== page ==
Converting an ODE in polar form

Convert the ODE system
$$
\dot{x}=\begin{pmatrix}a(t) & b(t)\\c(t) & d(t)\end{pmatrix}x
$$
into polar form. You should get two equations
$$
\frac{d}{dt}\Phi(t)=…\\ \frac{d}{dt}\ln r(t)=….
$$

I set
$$
x_1:=r(t)\cos\Phi(t)\\ x_2:=r(t)\sin\Phi(t)
$$
and got
$$
\frac{d}{dt}\Phi(t)=b(t)+\frac{\frac{d}{dt}r(t)\cos\Phi(t)}{r(t)\sin\Phi(t)}-\frac{a(t)\cos\Phi(t)}{\sin\Phi(t)}\\ \frac{d}{dt}\ln r(t)=d(t)+\frac{c(t)\cos\Phi(t)}{\sin\Phi(t)}-\frac{\cos\Phi(t)\frac{d}{dt}\Phi(t)}{\sin\Phi(t)}
$$

Would like to know if this is right.


With greetings

Solutions Collecting From Web of "Converting an ODE in polar form"

I have the following:

$$x_1:=r(t) \cos \Phi(t),$$
$$x_2:=r(t) \sin \Phi(t)$$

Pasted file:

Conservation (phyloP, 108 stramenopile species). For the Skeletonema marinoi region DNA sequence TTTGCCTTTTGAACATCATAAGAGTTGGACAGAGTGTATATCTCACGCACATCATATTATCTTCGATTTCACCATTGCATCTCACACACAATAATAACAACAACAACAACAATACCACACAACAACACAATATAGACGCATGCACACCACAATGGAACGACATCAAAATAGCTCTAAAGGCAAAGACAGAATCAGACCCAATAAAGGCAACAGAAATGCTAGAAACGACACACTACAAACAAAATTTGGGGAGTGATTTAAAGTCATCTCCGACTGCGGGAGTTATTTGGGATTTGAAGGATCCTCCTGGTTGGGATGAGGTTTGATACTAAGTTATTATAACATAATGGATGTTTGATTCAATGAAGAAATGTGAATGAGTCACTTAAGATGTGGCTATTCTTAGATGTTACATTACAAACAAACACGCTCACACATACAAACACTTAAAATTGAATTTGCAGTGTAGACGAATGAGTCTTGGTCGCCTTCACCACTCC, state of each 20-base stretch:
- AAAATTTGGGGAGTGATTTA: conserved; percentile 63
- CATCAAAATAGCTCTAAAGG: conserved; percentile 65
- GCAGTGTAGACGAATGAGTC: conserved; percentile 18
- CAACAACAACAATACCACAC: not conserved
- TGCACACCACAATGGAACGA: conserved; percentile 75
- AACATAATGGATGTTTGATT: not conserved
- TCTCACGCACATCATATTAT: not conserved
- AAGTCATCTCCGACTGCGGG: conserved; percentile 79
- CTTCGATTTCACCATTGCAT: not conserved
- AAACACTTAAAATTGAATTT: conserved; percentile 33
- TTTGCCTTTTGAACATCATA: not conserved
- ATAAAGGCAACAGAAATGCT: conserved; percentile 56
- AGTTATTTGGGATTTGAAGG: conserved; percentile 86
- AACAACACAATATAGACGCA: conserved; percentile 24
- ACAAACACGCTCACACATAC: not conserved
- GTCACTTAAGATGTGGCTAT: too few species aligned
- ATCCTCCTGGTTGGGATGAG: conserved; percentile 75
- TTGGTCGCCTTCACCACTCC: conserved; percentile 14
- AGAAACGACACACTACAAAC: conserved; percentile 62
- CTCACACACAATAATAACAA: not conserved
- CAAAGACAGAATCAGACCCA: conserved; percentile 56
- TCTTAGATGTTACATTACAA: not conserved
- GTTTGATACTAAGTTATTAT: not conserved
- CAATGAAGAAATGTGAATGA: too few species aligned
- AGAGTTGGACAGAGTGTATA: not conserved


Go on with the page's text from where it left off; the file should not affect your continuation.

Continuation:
and the derivatives are:

$$\dot{x_1}=\dot r \cos \Phi – r \sin(\Phi)\, \dot \Phi,$$
$$\dot{x_2}=\dot r \sin \Phi + r \cos(\Phi)\, \dot \Phi.$$

with $\dot x \equiv \dfrac{d x}{dt}.$

So you get:

$$\dot r \cos \Phi – r \sin(\Phi)\, \dot \Phi =a r\cos \Phi+br\sin\Phi,$$
$$\dot r \sin \Phi + r \cos(\Phi)\, \dot \Phi =c r\cos \Phi+r d\sin\Phi.$$

The equation for $\dot\Phi$ is:

$$\dot\Phi =\dfrac{(a r\cos \Phi+br\sin\Phi)\sin\Phi-(c r\cos \Phi+rd\sin\Phi)\cos\Phi}{-r},$$

and for $\dot r$ is :

$$\dot r = (a r\cos \Phi+br\sin\Phi)\cos\Phi – (c r\cos \Phi+rd\sin\Phi)\sin\Phi, $$

but:

$$\dfrac{\dot r}{r(t)} = \dfrac{d}{dt}\ln[r(t)],$$

so:

$$\dfrac{d}{dt}\ln[r(t)]=(a \cos \Phi+b\sin\Phi)\cos\Phi – (c\cos \Phi+d\sin\Phi)\sin\Phi. $$